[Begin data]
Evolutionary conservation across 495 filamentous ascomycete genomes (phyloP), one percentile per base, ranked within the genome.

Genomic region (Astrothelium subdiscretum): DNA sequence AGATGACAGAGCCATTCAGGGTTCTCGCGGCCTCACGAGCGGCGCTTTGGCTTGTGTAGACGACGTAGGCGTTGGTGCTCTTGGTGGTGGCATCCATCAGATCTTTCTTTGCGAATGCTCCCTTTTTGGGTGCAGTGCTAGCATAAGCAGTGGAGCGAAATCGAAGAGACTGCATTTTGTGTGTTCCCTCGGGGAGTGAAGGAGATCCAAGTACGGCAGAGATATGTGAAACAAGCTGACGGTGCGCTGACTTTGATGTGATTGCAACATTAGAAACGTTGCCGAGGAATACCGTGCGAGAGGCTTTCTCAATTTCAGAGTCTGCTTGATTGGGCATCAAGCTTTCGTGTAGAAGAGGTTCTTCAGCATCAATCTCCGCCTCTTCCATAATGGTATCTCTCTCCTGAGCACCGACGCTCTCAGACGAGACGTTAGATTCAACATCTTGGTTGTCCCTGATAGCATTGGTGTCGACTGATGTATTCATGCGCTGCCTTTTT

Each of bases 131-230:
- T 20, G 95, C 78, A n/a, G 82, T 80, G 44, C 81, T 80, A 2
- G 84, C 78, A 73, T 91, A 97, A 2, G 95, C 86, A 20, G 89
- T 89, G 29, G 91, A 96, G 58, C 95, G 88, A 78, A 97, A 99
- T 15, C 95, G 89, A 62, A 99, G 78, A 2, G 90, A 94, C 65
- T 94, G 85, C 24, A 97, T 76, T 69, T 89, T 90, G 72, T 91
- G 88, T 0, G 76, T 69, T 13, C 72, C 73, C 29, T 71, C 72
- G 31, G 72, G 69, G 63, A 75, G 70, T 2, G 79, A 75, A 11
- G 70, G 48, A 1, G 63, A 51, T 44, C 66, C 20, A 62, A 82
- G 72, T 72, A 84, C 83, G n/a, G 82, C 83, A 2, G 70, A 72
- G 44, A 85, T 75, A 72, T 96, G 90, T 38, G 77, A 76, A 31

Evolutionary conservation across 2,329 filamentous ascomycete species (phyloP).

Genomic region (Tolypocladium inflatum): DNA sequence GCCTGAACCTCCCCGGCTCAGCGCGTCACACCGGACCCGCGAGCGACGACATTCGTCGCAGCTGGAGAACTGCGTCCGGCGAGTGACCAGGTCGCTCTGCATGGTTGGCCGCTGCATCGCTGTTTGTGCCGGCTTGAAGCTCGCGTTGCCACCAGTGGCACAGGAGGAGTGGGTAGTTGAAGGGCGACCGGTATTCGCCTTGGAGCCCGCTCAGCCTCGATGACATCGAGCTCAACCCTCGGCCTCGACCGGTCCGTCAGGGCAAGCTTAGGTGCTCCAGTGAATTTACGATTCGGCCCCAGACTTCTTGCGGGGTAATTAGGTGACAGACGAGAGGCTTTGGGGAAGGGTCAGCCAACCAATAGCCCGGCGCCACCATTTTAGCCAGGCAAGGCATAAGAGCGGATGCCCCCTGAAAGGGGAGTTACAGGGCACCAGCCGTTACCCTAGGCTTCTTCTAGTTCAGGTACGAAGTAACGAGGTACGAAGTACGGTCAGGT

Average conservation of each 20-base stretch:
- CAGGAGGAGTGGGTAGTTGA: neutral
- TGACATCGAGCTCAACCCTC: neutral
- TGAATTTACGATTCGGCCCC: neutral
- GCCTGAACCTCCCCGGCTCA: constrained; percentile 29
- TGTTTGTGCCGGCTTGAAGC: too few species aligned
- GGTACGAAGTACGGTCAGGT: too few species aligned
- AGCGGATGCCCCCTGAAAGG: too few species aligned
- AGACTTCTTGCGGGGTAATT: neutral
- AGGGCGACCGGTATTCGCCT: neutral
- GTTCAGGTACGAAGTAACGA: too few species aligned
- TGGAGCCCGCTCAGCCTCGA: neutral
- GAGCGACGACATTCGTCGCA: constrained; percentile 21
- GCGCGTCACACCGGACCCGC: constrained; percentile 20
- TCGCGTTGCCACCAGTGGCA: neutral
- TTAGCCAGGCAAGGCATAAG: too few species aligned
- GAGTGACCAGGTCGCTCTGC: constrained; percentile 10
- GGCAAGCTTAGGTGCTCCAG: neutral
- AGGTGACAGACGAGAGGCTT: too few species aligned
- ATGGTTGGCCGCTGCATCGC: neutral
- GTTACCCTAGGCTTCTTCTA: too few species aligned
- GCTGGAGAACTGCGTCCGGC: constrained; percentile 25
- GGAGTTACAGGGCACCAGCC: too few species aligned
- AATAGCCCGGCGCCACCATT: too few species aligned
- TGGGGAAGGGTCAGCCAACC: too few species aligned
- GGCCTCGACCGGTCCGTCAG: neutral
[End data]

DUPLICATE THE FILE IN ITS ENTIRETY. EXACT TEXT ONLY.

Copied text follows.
Evolutionary conservation across 495 filamentous ascomycete genomes (phyloP), one percentile per base, ranked within the genome.

Genomic region (Astrothelium subdiscretum): DNA sequence AGATGACAGAGCCATTCAGGGTTCTCGCGGCCTCACGAGCGGCGCTTTGGCTTGTGTAGACGACGTAGGCGTTGGTGCTCTTGGTGGTGGCATCCATCAGATCTTTCTTTGCGAATGCTCCCTTTTTGGGTGCAGTGCTAGCATAAGCAGTGGAGCGAAATCGAAGAGACTGCATTTTGTGTGTTCCCTCGGGGAGTGAAGGAGATCCAAGTACGGCAGAGATATGTGAAACAAGCTGACGGTGCGCTGACTTTGATGTGATTGCAACATTAGAAACGTTGCCGAGGAATACCGTGCGAGAGGCTTTCTCAATTTCAGAGTCTGCTTGATTGGGCATCAAGCTTTCGTGTAGAAGAGGTTCTTCAGCATCAATCTCCGCCTCTTCCATAATGGTATCTCTCTCCTGAGCACCGACGCTCTCAGACGAGACGTTAGATTCAACATCTTGGTTGTCCCTGATAGCATTGGTGTCGACTGATGTATTCATGCGCTGCCTTTTT

Each of bases 131-230:
- T 20, G 95, C 78, A n/a, G 82, T 80, G 44, C 81, T 80, A 2
- G 84, C 78, A 73, T 91, A 97, A 2, G 95, C 86, A 20, G 89
- T 89, G 29, G 91, A 96, G 58, C 95, G 88, A 78, A 97, A 99
- T 15, C 95, G 89, A 62, A 99, G 78, A 2, G 90, A 94, C 65
- T 94, G 85, C 24, A 97, T 76, T 69, T 89, T 90, G 72, T 91
- G 88, T 0, G 76, T 69, T 13, C 72, C 73, C 29, T 71, C 72
- G 31, G 72, G 69, G 63, A 75, G 70, T 2, G 79, A 75, A 11
- G 70, G 48, A 1, G 63, A 51, T 44, C 66, C 20, A 62, A 82
- G 72, T 72, A 84, C 83, G n/a, G 82, C 83, A 2, G 70, A 72
- G 44, A 85, T 75, A 72, T 96, G 90, T 38, G 77, A 76, A 31

Evolutionary conservation across 2,329 filamentous ascomycete species (phyloP).

Genomic region (Tolypocladium inflatum): DNA sequence GCCTGAACCTCCCCGGCTCAGCGCGTCACACCGGACCCGCGAGCGACGACATTCGTCGCAGCTGGAGAACTGCGTCCGGCGAGTGACCAGGTCGCTCTGCATGGTTGGCCGCTGCATCGCTGTTTGTGCCGGCTTGAAGCTCGCGTTGCCACCAGTGGCACAGGAGGAGTGGGTAGTTGAAGGGCGACCGGTATTCGCCTTGGAGCCCGCTCAGCCTCGATGACATCGAGCTCAACCCTCGGCCTCGACCGGTCCGTCAGGGCAAGCTTAGGTGCTCCAGTGAATTTACGATTCGGCCCCAGACTTCTTGCGGGGTAATTAGGTGACAGACGAGAGGCTTTGGGGAAGGGTCAGCCAACCAATAGCCCGGCGCCACCATTTTAGCCAGGCAAGGCATAAGAGCGGATGCCCCCTGAAAGGGGAGTTACAGGGCACCAGCCGTTACCCTAGGCTTCTTCTAGTTCAGGTACGAAGTAACGAGGTACGAAGTACGGTCAGGT

Average conservation of each 20-base stretch:
- CAGGAGGAGTGGGTAGTTGA: neutral
- TGACATCGAGCTCAACCCTC: neutral
- TGAATTTACGATTCGGCCCC: neutral
- GCCTGAACCTCCCCGGCTCA: constrained; percentile 29
- TGTTTGTGCCGGCTTGAAGC: too few species aligned
- GGTACGAAGTACGGTCAGGT: too few species aligned
- AGCGGATGCCCCCTGAAAGG: too few species aligned
- AGACTTCTTGCGGGGTAATT: neutral
- AGGGCGACCGGTATTCGCCT: neutral
- GTTCAGGTACGAAGTAACGA: too few species aligned
- TGGAGCCCGCTCAGCCTCGA: neutral
- GAGCGACGACATTCGTCGCA: constrained; percentile 21
- GCGCGTCACACCGGACCCGC: constrained; percentile 20
- TCGCGTTGCCACCAGTGGCA: neutral
- TTAGCCAGGCAAGGCATAAG: too few species aligned
- GAGTGACCAGGTCGCTCTGC: constrained; percentile 10
- GGCAAGCTTAGGTGCTCCAG: neutral
- AGGTGACAGACGAGAGGCTT: too few species aligned
- ATGGTTGGCCGCTGCATCGC: neutral
- GTTACCCTAGGCTTCTTCTA: too few species aligned
- GCTGGAGAACTGCGTCCGGC: constrained; percentile 25
- GGAGTTACAGGGCACCAGCC: too few species aligned
- AATAGCCCGGCGCCACCATT: too few species aligned
- TGGGGAAGGGTCAGCCAACC: too few species aligned
- GGCCTCGACCGGTCCGTCAG: neutral